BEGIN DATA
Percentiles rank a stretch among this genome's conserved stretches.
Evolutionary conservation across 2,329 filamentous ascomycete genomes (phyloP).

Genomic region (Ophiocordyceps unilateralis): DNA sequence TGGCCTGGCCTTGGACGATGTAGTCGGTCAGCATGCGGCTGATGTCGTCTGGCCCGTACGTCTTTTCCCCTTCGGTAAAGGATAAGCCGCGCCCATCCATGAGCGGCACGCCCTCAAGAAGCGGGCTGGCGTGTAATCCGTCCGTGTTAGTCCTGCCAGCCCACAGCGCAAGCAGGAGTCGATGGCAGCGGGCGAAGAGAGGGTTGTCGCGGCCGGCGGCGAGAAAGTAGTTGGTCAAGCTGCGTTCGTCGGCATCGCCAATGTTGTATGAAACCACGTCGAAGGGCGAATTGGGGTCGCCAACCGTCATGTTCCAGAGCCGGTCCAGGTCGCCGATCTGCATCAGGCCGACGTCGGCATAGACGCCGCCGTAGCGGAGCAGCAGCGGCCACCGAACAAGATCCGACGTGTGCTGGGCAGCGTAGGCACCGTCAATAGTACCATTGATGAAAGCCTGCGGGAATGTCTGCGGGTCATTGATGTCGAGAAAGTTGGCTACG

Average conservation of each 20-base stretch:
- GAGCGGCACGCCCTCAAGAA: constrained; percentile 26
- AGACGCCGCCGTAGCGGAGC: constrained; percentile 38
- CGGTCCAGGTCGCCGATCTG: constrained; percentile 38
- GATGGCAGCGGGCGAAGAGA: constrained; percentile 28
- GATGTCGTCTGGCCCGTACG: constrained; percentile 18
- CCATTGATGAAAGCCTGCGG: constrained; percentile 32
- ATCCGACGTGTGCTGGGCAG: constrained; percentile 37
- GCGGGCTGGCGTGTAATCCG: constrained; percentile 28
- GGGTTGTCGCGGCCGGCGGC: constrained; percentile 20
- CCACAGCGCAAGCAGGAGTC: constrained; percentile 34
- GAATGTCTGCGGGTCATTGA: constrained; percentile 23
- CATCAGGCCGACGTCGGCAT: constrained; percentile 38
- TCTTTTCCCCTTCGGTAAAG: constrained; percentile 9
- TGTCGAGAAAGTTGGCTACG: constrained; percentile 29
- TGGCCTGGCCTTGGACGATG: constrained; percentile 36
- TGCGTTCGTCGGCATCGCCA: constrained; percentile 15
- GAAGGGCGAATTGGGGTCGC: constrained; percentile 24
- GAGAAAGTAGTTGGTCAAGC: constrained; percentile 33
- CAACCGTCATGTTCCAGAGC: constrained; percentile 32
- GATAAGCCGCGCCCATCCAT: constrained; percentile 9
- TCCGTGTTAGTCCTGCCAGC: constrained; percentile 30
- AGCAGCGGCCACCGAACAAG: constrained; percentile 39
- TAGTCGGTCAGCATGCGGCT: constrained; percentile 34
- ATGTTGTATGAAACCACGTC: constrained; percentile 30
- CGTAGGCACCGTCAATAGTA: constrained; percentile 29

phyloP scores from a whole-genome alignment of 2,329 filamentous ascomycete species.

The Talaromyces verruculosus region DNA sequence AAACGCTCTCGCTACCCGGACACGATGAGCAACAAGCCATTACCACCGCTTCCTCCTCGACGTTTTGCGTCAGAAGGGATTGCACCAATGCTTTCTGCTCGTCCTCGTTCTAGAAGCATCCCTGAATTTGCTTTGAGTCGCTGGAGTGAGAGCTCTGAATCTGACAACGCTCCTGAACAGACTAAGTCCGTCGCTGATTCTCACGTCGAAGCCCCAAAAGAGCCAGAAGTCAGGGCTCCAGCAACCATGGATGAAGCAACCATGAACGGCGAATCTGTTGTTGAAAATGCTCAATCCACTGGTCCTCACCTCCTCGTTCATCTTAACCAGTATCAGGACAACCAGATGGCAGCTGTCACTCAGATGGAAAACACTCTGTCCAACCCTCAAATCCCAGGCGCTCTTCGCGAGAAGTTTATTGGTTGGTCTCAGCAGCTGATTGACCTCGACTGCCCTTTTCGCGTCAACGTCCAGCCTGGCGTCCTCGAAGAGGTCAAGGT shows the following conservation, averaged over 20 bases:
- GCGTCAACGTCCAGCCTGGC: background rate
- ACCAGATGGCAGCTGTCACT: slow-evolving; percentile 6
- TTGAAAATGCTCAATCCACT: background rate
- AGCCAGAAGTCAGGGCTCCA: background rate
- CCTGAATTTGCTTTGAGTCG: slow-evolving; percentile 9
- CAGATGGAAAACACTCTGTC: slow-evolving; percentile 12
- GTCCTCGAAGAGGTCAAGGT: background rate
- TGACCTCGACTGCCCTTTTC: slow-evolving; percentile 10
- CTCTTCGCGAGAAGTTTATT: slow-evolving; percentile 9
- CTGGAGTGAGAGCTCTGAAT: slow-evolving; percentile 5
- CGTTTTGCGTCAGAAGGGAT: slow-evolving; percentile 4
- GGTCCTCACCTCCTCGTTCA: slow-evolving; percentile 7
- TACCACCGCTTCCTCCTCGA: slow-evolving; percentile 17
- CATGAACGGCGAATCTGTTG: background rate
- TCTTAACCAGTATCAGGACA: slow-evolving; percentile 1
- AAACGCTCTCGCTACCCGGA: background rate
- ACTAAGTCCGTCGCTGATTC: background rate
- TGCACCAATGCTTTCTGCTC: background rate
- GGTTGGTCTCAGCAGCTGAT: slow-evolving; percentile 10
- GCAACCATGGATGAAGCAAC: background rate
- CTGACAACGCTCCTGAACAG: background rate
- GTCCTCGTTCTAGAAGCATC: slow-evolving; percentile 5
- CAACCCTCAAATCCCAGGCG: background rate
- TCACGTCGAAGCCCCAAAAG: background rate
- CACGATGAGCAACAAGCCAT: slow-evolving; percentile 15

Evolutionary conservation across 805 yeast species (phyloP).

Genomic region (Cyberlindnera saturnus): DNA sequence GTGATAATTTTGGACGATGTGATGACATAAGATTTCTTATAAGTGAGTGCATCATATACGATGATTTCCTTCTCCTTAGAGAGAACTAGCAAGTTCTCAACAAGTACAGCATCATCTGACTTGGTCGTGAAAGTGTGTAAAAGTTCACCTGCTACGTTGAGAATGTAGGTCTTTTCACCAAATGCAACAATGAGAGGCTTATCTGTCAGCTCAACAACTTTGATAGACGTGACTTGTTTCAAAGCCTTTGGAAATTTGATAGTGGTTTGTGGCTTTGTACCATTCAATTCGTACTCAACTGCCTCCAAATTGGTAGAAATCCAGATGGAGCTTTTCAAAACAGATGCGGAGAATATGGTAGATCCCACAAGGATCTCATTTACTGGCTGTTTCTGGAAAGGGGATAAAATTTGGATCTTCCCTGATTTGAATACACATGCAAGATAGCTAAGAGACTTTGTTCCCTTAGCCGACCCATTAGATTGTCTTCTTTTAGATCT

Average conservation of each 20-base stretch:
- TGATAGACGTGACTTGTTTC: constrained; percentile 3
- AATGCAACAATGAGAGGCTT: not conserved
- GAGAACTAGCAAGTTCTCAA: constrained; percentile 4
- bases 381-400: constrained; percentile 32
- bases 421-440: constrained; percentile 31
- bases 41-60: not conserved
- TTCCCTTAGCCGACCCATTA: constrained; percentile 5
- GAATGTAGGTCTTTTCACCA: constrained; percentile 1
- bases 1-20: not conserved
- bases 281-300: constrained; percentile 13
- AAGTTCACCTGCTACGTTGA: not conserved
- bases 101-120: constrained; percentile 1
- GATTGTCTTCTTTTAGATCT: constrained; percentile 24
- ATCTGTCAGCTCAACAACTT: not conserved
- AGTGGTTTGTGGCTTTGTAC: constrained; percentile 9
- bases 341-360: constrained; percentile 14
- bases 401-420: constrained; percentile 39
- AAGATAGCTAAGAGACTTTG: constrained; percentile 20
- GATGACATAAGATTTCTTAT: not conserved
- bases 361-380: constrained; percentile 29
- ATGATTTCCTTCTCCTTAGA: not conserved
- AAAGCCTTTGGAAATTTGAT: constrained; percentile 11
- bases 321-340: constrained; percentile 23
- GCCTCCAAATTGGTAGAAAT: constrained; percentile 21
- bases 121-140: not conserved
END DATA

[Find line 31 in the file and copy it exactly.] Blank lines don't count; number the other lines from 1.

The Talaromyces verruculosus region DNA sequence AAACGCTCTCGCTACCCGGACACGATGAGCAACAAGCCATTACCACCGCTTCCTCCTCGACGTTTTGCGTCAGAAGGGATTGCACCAATGCTTTCTGCTCGTCCTCGTTCTAGAAGCATCCCTGAATTTGCTTTGAGTCGCTGGAGTGAGAGCTCTGAATCTGACAACGCTCCTGAACAGACTAAGTCCGTCGCTGATTCTCACGTCGAAGCCCCAAAAGAGCCAGAAGTCAGGGCTCCAGCAACCATGGATGAAGCAACCATGAACGGCGAATCTGTTGTTGAAAATGCTCAATCCACTGGTCCTCACCTCCTCGTTCATCTTAACCAGTATCAGGACAACCAGATGGCAGCTGTCACTCAGATGGAAAACACTCTGTCCAACCCTCAAATCCCAGGCGCTCTTCGCGAGAAGTTTATTGGTTGGTCTCAGCAGCTGATTGACCTCGACTGCCCTTTTCGCGTCAACGTCCAGCCTGGCGTCCTCGAAGAGGTCAAGGT shows the following conservation, averaged over 20 bases: